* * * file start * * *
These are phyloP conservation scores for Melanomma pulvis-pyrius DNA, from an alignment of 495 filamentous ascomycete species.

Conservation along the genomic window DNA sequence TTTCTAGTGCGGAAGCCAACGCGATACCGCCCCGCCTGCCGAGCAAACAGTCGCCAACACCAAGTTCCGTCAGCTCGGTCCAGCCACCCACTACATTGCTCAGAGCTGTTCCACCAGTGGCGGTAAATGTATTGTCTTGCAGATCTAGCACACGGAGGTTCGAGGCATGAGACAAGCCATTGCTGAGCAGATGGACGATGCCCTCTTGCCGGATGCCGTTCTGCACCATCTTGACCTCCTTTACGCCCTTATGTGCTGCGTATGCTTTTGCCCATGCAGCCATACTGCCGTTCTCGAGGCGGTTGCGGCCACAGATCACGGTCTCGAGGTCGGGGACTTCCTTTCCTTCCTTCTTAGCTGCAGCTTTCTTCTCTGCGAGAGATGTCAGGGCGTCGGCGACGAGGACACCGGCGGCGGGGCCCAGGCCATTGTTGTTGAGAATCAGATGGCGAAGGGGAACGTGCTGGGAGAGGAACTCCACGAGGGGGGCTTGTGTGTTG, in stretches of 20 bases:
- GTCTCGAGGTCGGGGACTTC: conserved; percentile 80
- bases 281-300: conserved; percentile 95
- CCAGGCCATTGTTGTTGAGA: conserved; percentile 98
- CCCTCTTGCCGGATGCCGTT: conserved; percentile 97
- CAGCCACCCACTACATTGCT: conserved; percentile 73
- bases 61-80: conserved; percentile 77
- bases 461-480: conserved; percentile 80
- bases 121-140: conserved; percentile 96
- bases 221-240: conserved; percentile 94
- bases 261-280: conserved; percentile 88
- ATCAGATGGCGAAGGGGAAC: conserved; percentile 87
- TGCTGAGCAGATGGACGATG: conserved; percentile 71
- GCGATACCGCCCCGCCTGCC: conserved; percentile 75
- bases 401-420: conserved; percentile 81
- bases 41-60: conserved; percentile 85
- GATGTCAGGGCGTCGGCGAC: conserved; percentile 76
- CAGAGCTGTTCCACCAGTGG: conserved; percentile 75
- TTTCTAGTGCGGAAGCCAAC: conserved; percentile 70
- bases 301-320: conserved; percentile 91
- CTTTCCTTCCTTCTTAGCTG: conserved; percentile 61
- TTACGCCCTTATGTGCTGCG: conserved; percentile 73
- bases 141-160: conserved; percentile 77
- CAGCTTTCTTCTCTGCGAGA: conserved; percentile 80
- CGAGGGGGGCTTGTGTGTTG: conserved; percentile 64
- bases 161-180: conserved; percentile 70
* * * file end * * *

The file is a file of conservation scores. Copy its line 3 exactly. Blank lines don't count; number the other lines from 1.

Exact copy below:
- GTCTCGAGGTCGGGGACTTC: conserved; percentile 80